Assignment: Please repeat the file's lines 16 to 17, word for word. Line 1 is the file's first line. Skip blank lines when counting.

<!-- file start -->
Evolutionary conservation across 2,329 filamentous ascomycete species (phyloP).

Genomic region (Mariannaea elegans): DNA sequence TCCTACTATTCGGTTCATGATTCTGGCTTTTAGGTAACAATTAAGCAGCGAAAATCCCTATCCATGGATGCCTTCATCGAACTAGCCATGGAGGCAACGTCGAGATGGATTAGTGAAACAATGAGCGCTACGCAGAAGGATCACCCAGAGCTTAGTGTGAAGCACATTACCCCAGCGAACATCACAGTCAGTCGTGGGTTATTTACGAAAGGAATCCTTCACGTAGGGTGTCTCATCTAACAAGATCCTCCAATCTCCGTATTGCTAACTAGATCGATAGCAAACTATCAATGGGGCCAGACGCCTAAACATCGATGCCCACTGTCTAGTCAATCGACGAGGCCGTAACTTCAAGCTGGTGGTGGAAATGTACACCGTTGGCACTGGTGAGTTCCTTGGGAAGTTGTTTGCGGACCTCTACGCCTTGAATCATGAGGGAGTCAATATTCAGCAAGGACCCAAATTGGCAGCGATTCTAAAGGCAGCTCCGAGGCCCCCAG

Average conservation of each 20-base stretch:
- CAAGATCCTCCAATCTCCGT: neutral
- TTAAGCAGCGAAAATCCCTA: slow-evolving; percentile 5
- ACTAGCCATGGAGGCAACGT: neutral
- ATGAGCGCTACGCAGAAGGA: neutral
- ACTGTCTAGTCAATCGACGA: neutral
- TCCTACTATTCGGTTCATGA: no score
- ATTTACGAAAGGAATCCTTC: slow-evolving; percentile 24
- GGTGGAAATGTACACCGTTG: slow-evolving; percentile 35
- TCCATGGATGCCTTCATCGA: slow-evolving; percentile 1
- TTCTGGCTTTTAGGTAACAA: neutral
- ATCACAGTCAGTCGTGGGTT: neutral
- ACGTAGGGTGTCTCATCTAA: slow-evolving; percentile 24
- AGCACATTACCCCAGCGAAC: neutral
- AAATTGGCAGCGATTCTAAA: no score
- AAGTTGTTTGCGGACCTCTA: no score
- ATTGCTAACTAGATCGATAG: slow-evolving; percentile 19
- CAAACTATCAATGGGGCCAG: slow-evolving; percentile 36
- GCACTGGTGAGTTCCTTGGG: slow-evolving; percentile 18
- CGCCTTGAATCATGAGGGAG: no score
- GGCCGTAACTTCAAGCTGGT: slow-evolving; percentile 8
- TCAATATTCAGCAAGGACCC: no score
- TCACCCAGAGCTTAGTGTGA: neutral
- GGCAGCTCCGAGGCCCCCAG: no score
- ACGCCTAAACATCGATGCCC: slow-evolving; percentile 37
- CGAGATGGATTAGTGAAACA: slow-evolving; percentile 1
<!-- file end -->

- AGCACATTACCCCAGCGAAC: neutral
- AAATTGGCAGCGATTCTAAA: no score